On the other hand, others lived from a sense of wholeness and well-being with a noticeable faith, making their last day a final and peaceful resting place. Many more lived facing death in between this spectrum. All this is to say, "How I live today will form or deform me to some degree, and what will my last day be like? Scripture speaks often about wholeness and completeness. This is God's ultimate desire for us, and it all starts with Him.

All three of these beautiful people touched me. Each was uniquely special, as if God smiled, reflecting Himself through them to me. They touched me in such a unique way that rubbed me with joy, enhanced my life, and created a place where I looked forward to seeing them again. They were who they were to the end—whole people, at least from my perspective. I would love to give further tribute to their lives, but I think you understand.

What touched me about their lives was the goodness that shined through. As we know, this isn't always the case for each of us. There is only one mother Teresa, and even she had her off days. We all have our moments and off days growing and grinding through life, but the goodness that does shine through is God. As we journey, we strongly prefer for Him to shine more through us and to others as we live out our lives in the world.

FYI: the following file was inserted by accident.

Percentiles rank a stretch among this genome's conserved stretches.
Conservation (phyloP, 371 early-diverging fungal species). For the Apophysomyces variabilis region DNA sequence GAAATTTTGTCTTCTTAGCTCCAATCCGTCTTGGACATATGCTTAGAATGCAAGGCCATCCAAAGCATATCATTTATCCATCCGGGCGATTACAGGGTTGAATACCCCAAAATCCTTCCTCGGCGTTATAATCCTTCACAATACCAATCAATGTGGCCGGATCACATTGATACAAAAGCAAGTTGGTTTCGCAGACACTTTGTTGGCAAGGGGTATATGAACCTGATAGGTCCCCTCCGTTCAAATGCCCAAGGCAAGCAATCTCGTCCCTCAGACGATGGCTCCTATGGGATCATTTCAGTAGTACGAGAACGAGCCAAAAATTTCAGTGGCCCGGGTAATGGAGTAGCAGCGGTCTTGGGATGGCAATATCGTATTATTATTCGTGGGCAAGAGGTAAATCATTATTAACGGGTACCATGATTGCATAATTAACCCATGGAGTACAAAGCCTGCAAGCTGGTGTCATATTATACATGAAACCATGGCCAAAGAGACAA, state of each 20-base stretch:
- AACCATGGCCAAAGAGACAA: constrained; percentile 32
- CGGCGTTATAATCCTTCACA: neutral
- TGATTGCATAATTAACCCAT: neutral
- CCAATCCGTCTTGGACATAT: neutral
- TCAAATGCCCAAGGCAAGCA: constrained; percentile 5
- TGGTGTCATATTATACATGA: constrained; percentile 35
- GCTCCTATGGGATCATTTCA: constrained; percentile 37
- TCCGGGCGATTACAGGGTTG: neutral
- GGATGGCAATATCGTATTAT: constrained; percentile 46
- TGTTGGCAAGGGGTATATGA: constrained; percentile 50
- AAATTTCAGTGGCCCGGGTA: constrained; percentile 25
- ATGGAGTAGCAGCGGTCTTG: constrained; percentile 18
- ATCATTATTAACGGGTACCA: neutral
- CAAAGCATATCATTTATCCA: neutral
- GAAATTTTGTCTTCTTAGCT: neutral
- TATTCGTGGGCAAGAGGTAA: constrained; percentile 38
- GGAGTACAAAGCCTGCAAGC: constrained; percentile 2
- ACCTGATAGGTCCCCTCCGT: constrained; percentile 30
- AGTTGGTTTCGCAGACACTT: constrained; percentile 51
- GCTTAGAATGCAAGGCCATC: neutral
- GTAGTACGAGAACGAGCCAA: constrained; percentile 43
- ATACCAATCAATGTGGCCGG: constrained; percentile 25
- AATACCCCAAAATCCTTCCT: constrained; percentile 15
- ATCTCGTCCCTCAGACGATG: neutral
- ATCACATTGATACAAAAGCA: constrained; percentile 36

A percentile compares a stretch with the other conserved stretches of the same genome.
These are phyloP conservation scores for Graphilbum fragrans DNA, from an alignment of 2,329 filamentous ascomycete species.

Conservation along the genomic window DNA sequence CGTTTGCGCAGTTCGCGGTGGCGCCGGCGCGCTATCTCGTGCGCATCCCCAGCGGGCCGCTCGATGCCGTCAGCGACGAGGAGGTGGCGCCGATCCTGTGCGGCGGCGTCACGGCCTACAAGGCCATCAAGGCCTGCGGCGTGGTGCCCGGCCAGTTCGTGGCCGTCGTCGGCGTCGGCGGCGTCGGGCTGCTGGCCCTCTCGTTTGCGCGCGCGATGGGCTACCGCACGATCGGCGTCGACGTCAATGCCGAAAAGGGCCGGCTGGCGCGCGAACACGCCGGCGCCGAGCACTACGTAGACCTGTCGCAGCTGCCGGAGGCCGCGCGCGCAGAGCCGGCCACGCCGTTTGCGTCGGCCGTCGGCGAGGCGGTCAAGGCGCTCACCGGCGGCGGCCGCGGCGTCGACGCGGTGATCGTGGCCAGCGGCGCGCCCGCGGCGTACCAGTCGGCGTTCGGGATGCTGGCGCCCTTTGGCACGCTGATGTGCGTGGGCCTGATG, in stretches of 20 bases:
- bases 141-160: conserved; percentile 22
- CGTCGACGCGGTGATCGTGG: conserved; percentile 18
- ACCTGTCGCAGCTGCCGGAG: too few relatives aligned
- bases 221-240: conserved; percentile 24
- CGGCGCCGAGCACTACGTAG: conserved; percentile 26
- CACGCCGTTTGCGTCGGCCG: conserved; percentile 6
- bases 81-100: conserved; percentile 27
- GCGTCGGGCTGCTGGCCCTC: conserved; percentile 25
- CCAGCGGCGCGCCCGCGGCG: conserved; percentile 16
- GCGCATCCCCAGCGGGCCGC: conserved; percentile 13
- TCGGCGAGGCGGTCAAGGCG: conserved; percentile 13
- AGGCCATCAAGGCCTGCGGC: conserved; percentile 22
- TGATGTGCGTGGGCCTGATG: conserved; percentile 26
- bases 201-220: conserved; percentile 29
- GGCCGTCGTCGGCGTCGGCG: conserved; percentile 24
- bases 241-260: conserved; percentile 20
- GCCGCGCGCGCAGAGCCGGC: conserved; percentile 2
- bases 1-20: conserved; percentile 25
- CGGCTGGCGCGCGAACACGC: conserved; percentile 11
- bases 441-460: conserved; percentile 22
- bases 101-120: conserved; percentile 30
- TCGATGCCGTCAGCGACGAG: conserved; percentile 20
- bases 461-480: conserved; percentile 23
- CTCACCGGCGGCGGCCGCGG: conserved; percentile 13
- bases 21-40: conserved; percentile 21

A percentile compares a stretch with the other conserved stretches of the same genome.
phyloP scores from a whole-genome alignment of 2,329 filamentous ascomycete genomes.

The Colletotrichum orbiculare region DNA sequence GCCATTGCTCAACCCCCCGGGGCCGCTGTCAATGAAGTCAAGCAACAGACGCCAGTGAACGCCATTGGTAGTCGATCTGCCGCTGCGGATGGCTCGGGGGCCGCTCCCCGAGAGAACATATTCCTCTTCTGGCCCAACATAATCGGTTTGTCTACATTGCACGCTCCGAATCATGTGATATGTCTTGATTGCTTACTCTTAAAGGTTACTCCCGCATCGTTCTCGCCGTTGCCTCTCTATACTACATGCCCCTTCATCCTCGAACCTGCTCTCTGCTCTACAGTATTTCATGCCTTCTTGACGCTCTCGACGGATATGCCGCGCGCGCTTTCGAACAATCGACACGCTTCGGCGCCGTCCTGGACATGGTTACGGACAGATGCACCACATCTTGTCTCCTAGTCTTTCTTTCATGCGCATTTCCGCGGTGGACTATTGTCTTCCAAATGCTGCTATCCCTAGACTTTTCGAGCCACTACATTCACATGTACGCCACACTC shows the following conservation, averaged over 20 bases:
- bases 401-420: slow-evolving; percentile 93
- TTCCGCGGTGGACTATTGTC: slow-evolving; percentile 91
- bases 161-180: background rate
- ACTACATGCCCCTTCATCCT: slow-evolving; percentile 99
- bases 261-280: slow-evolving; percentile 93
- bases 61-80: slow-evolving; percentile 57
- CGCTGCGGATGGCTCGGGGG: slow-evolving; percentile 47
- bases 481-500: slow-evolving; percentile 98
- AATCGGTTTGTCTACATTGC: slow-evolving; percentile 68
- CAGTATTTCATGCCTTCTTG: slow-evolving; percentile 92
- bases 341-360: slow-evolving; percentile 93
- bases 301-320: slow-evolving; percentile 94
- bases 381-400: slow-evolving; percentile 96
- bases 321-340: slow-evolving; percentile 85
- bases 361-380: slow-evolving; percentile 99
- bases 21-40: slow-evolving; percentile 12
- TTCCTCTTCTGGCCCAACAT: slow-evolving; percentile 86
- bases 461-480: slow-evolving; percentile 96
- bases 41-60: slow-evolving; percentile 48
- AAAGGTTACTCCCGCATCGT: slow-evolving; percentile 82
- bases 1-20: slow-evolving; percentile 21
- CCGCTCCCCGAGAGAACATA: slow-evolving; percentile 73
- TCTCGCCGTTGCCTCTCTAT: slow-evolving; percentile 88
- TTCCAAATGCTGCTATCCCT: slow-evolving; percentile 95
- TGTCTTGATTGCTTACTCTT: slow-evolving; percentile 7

Philippians 2:15b..., among whom you shine as lights in the world.

Matthew 5:14 You are the light of the world. A city set on a hill cannot be hidden.

We are all created in God's image, and He breaks forth in us to reveal His goodness and love to all. He shines through if we can hold space long enough for people to see Him and for us to be seen for Who He is.

I have found that the commonality in journeying with others, a center point for growing in wholeness, is their faith in God. On the good days, He gets the glory; on the not-so-good days, it's an invitation back to our Center—Him. This growing is life within us, never ends and keeps the devotion to Him alive and fresh.